To My Readers on Thanksgiving 2014
First of all, let me wish all of my readers a Happy Thanksgiving. I hope that your day is one long string of happy moments.
Now, let me note that the remainder of this Thanksgiving post centers on living life via my faith in Jesus Christ. I realize that some may not wish to continue reading, so I offer this pause for you to decide whether you wish to proceed, complete with four minutes of high-quality elevator music:
This year, I am thankful for three lessons learned (and relearned, as the case may be):
First, I am thankful that Christ continues to cultivate in me an attitude of thanksgiving. One bible story that has made an impression on me is the situation in which Jesus fed the five thousand (five thousand men, plus women and children). When He asked what was available to feed the masses, all that His disciples could produce was one kid’s lunch– a few fish and loaves of bread– a clearly inadequate supply for thousands. But what was the first action Jesus took upon receiving the food? He gave God the Father thanks. He did not complain about what seemed inadequate on the surface. Instead, He turned to God in faith, glad for what was available in the moment.
If I stopped at considering how little I am actually able to contribute (in the grand scheme) toward the effort to fight the privatization of public education– to combat the exploitation– to try to right the utter wrongness of test-driven “reform”– I would become bitter from despair. But from my faith in Christ, I know to approach life with an attitude of thankfulness regardless of how inadequate my contribution appears to me on the surface. I offer my contribution, and I give thanks to God for how he will use it, which brings me to a second point of thanks:
I am thankful that I am not responsible to “make” my contribution in defense of public education “work.” I write; I publish, I speak, and I leave all outcomes in God’s hands. I do what I am able, and sometimes, I get to know how my advocacy helps others, but mostly, I do not. And that is okay with me. I must let it go; otherwise, I again run the risk of being bitter– and of becoming neurotic.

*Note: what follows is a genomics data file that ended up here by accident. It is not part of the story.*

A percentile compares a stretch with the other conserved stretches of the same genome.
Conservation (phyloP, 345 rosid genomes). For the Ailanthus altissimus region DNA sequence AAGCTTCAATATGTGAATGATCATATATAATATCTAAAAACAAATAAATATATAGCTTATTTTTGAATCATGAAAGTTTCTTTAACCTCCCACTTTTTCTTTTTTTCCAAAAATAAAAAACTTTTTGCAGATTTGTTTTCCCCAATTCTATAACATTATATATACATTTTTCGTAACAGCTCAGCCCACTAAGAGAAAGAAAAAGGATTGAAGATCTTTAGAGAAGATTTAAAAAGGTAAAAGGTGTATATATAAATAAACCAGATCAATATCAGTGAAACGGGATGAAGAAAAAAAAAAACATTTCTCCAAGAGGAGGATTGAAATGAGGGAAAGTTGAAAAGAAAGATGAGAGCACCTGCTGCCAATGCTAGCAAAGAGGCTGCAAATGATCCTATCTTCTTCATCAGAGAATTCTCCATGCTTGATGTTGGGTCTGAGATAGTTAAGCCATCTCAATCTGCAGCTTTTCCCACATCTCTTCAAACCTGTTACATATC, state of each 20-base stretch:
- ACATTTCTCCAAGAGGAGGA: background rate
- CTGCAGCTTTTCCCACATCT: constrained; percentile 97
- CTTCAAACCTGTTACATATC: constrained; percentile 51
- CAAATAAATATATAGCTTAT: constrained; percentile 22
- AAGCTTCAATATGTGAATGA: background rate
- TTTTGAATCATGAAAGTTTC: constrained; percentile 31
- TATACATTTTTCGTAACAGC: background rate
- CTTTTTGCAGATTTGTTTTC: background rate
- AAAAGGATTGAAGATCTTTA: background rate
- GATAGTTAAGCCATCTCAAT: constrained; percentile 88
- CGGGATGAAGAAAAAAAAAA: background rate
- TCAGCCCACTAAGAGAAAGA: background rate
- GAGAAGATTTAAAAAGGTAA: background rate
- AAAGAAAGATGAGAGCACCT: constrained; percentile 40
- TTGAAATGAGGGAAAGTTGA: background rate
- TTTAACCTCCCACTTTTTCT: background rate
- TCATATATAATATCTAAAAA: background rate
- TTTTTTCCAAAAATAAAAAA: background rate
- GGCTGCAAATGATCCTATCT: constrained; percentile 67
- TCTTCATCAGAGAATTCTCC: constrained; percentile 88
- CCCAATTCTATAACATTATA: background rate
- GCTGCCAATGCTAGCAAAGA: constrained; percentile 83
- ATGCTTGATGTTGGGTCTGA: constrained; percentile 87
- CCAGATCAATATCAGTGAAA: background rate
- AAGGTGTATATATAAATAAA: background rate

A final point of thanks for me is in the assurance I have that Christ will take me through the events of my life. He does not promise me that my life will be without trouble– indeed, He “promises” the opposite: “In this world you will have trouble, but take heart, I have overcome the world.” So, when I find myself in a tough spot, I have developed the habit, first, of giving thanks that He knows the end from the beginning, and second, of asking Him what I need to do next. And all of those “nexts” build into a “going through.” This is how I have learned to approach my life, and it makes for the smoothest journey no matter the particular circumstance. (I had a significant time of putting this lesson into practice in the spring of 2013 when I faced having a ten-pound tumor in my abdomen– the focus of last year’s Thanksgiving post.)
So, for these three healthy means of creating and preserving deep-seated joy in my life, I am thankful to God on this Thanksgiving.
Thank you for reading.